Friday, 18 October 2013

But Is It True? - Celia Rees

I'm  surprised, and a little dismayed, by how many readers want to know if something I have written is true. It is as though readers want some, if not all, of what they are reading to be true, even if it is clearly not. 

Does this happen to anyone else?

Is it a growing trend?

As a writer of fiction, I find this hunger for the actual puzzling. Since Witch Child was first published, I've received a steady stream of letters and e mails asking if the story contained within the pages is true. Witch Child takes the form of a diary or, more accurately, pieces of a diary, written by a girl in the 17th Century and hidden inside a quilt. The quilt is discovered, conservators find the diary, it is collated and published as The Mary Papers. Neat idea, I thought. I was quite unprepared for readers searching fruitlessly online for more information - all roads lead to me - and then taking me to task for lying, duping the reader, making things up. Should I laugh or cry? Making things up is what I do! 

Witch Child is a book within a book. It is a story about a story. It uses the literary device of the 'found document', a tradition as old as the novel itself with a respectable literary history that stretches from Daniel Defoe to Margaret Atwood.

The 'found' diary in Witch Child couldn't possibly be a real diary  (I tell readers) because:
  • Real diaries are usually full of trivial, mundane details of everyday life. Which is because they are diaries. Once you begin tinkering about, editing out this or that, adding things in to make something more exciting, you are actually beginning to write fiction.
  • There ARE no existent journals or diaries written by young women at the time I've set Witch Child, which is a bit of a point in itself.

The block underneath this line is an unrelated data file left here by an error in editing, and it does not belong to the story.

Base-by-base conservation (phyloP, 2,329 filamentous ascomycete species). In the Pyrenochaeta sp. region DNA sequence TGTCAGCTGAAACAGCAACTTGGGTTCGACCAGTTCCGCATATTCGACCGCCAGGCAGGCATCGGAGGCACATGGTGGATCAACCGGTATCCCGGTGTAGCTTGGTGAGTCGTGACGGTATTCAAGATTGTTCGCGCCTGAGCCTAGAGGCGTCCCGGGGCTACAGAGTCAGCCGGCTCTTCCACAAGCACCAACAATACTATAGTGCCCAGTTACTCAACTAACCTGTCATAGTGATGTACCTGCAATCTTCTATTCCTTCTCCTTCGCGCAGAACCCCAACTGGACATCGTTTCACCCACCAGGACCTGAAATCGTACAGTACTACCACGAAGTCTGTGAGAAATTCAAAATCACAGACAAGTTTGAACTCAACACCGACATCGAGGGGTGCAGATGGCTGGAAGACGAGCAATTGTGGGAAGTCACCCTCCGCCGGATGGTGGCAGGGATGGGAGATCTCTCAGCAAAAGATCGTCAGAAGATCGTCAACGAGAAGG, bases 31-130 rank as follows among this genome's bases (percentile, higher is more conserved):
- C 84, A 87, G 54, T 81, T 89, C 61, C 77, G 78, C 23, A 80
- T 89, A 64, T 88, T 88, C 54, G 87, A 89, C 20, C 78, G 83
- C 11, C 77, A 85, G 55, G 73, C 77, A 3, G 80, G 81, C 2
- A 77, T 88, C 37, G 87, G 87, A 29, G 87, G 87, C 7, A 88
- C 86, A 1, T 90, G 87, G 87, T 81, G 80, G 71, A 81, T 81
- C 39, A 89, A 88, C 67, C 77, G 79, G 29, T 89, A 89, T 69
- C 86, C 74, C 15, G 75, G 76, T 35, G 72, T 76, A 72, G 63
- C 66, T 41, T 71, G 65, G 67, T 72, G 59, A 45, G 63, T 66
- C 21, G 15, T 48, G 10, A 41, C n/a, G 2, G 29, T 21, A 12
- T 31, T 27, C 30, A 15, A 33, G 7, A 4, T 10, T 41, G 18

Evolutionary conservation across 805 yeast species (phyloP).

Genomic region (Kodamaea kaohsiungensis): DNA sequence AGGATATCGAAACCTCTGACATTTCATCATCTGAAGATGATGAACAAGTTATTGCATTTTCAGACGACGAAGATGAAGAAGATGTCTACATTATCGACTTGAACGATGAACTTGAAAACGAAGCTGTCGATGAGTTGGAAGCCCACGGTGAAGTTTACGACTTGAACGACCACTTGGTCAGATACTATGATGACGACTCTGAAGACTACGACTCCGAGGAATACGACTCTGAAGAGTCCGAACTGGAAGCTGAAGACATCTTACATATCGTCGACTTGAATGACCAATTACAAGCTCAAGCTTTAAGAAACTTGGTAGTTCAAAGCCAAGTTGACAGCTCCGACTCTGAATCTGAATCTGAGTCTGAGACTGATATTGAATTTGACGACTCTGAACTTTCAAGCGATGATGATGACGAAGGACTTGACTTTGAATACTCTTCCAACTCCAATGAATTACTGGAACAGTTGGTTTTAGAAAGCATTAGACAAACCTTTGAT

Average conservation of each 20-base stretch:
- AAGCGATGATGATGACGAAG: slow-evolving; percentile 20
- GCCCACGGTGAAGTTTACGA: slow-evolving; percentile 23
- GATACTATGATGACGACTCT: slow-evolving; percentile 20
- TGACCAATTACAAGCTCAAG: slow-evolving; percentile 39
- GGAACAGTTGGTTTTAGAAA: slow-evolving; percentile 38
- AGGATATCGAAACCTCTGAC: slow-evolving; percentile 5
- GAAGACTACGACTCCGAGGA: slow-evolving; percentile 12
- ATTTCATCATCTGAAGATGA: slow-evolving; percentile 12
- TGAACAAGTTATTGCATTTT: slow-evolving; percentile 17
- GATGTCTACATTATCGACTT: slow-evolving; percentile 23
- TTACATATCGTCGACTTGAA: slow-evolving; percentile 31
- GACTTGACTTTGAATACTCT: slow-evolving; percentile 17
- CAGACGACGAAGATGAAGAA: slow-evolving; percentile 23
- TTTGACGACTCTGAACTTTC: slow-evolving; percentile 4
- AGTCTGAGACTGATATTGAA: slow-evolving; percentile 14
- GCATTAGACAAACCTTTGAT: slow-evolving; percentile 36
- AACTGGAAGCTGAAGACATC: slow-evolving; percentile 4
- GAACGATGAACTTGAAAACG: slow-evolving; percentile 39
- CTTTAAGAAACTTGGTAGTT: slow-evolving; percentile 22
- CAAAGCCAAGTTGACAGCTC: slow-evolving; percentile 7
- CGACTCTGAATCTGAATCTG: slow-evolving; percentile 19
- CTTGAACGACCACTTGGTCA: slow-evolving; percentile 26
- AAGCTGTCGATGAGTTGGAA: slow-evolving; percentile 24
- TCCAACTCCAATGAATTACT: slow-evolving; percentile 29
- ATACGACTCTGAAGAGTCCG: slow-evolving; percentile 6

• Even if there were, they would be almost unreadable by the modern reader because of the style and language, especially my readers who are 12+. 

So the answer to the Is It True question has to be:

No. I am a writer of fiction. Of course it's not true!

Or, to be more accurate:

No, well, not in the way you're thinking. It is made up, patched together out of many different truths. 

But really:

What is truth, anyway?

It is very difficult to have any entirely truthful account of anything. Everyone knows that eye witness accounts of the same incident can vary enormously. One person will notice one thing, someone else another. Even when an incident is forensically examined over and over again, as in the Madeleine McCann case, new versions of the same event keep being uncovered. Which is true? Perhaps all of them are, to some extent. Or none. Perhaps nobody saw, nobody knew for sure. Enter the omniscient narrator. Fiction can take all these inexact, fragmented view points and fashion them into a whole. When we are reading, we seek these patterns. Fiction can get to the essence of the thing, create a different truth. 

www.celiarees.com

9 comments:

Sue Bursztynski said...

I've read the book, many years ago. I have a vague memory of your including an email address, or was it a webaite? Mistake. These lend a feeling of truth. ;-)